Not allowing the benefit of variation of +/- 3% n determining of the ALP - As per the second proviso to Sec 92C(2) of the Act, if the variation between the ALP so determined and the price at which the international transaction has actually been undertaken does not exceed +/- 3% of the price of such international transaction, then the price at which the international transaction has actually been undertaken shall be deemed to be arm’s length price. Accordingly, we direct the TPO that if the ALP of the transactions of import of goods by the assessee from its AEs as determined by him in the course of the ‘set aside’ proceedings does not exceed +/- 3% of the price of such international transactions, then the same shall be deemed to be at arms length.
Disallowing depreciation on building - part of sale/distribution of the asset from block of asset - HELD THAT:- Admittedly, the concept of ‘block of assets’ was made available on the statute w.e.f 01.04.1988. As such, once the asset entered into the ‘block of asset’ and the same was accepted by the A.O, thereafter, in the subsequent years the claim of consequential depreciation on the said ‘block of asset’ could not be disturbed, despite the fact that some of the assets forming part of such ‘block of asset’ were no more used for the purpose of business. See M/S. SONIC BIOCHEM EXTRACTIONS PVT. LTD. [2015 (12) TMI 112 - BOMBAY HIGH COURT] - Depreciation would be allowable even in case of sale/distribution of the asset, as long as the ‘block of asset’ remains in existence. In sum and substance, it was observed by the Hon’ble High Court that the test of “user” has to be applied on the ‘block of assets’ as a whole and not on the individual assets.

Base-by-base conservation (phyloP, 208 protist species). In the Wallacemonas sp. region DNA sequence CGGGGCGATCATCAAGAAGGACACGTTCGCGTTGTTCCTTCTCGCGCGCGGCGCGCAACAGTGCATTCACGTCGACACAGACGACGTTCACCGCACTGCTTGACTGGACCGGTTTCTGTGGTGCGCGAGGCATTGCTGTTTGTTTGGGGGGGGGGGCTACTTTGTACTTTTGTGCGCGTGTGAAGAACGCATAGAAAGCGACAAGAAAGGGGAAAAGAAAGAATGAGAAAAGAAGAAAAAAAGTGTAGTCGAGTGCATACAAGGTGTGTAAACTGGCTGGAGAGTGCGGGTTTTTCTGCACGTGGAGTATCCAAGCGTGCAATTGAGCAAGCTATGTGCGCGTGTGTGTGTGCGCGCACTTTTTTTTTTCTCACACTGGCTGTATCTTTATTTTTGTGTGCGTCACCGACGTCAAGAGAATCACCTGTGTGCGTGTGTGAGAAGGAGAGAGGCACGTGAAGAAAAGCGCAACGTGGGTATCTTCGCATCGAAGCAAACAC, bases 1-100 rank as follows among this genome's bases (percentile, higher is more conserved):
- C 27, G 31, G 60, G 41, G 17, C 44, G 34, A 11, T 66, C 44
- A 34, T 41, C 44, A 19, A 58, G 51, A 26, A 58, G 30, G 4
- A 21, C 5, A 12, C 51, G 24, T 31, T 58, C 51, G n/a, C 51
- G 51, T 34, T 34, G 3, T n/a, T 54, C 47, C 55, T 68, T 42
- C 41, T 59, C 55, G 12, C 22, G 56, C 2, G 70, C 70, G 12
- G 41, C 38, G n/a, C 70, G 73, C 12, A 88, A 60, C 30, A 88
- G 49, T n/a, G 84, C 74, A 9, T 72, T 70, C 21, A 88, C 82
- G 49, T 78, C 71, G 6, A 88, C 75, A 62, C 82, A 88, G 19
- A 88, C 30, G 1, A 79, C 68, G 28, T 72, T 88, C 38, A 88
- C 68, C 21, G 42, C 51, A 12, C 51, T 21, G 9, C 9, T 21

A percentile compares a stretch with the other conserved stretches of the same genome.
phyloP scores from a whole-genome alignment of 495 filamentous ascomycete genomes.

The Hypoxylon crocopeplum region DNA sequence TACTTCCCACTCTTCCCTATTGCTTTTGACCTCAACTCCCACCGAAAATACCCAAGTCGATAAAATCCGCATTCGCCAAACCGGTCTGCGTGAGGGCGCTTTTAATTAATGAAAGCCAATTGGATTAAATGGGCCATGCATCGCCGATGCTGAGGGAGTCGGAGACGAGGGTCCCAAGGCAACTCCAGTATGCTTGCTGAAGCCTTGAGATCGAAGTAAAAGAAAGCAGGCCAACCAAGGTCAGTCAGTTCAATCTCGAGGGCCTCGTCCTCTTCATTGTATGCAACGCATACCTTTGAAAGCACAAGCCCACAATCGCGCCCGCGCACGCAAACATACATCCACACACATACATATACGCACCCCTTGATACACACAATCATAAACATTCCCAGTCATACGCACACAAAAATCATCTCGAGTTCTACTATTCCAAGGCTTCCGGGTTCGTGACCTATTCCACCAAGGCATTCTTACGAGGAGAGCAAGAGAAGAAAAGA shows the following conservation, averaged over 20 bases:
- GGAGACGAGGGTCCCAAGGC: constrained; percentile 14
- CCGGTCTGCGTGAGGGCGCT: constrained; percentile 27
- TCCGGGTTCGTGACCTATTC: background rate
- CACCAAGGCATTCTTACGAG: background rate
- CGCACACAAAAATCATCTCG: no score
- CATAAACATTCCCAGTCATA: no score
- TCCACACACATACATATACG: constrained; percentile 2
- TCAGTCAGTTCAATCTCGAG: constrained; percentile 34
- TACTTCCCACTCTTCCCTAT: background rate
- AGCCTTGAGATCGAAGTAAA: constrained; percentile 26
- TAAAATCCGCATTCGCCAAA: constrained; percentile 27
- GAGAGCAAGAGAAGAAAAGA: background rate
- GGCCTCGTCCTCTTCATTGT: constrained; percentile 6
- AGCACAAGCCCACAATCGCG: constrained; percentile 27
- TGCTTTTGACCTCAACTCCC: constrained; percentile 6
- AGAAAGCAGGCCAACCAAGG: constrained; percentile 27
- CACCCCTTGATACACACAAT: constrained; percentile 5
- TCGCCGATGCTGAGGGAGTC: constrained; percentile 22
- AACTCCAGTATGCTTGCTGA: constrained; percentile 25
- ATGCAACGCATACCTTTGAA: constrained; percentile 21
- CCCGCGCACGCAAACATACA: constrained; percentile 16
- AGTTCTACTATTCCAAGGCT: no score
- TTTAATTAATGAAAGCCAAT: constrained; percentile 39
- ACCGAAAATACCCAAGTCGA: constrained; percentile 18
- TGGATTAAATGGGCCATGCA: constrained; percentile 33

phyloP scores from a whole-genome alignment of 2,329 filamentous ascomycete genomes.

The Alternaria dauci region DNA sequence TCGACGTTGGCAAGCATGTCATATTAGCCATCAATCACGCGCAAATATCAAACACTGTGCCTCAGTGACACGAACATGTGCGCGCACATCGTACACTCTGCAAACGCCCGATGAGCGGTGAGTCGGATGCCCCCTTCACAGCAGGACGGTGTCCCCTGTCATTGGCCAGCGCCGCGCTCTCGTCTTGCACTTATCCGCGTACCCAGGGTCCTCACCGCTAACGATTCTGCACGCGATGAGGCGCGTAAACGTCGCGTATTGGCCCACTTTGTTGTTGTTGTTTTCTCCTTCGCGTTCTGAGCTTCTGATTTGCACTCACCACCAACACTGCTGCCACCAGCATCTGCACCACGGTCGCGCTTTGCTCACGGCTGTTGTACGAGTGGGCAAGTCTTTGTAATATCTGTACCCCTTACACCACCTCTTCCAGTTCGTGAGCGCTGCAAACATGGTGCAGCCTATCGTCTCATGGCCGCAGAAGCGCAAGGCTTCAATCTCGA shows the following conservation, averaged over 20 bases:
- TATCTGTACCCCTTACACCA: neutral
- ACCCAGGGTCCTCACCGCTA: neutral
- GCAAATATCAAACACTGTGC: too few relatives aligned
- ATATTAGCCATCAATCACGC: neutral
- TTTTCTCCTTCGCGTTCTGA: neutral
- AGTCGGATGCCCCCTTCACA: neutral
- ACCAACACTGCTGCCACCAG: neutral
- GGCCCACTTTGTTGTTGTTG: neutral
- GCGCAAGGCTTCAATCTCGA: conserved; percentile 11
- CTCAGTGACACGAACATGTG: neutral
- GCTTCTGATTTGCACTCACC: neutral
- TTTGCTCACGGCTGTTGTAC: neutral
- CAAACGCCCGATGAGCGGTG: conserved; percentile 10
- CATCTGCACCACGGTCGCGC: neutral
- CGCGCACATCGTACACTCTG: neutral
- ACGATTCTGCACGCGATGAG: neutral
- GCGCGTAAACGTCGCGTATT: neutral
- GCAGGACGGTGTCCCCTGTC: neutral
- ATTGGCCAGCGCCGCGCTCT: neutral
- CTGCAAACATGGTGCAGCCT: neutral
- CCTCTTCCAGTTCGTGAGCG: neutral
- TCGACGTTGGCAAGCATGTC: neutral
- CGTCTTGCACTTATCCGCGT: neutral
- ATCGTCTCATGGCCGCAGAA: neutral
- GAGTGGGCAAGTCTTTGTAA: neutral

Payment of ‘convention expenses - expenses incurred by the assessee in the normal course of its business for creating a market for its products across the country - HELD THAT:- In the absence of any sanction or authority of law on the basis of which it could safely be concluded that the expenditure incurred by the assessee company on sales promotion expenses by way of distribution of articles to the stockists, distributors, dealers, customers and doctors, is in the nature of an expenditure which had been incurred for any purpose which is either an offence or prohibited by law, thus conclude that the same would not be hit by the Explanation to Sec. 37(1)
Non granting consequential depreciation on non-compete fee which was held by the Tribunal as a ‘capital expenditure’ - HELD THAT:- As relying on assessee's own case we herein direct the AO to allow the consequential depreciation on the non-compete fees to the assessee company.
Levy of interest under Sec. 234B - HELD THAT:- The levy of interest under Sec. 234B is mandatory in nature. Our aforesaid view is fortified by the judgment of the Hon’ble Supreme Court in the case of CIT Vs. Anjum M.H. Ghasawala [2001 (10) TMI 4 - SUPREME COURT] . However, as the aforesaid levy of interest under Sec.234B would be consequential to the adjudication of the merits of the issue under consideration, therefore, the A.O is directed to work out the same on the basis of the tax liability worked out in the hands of the assessee.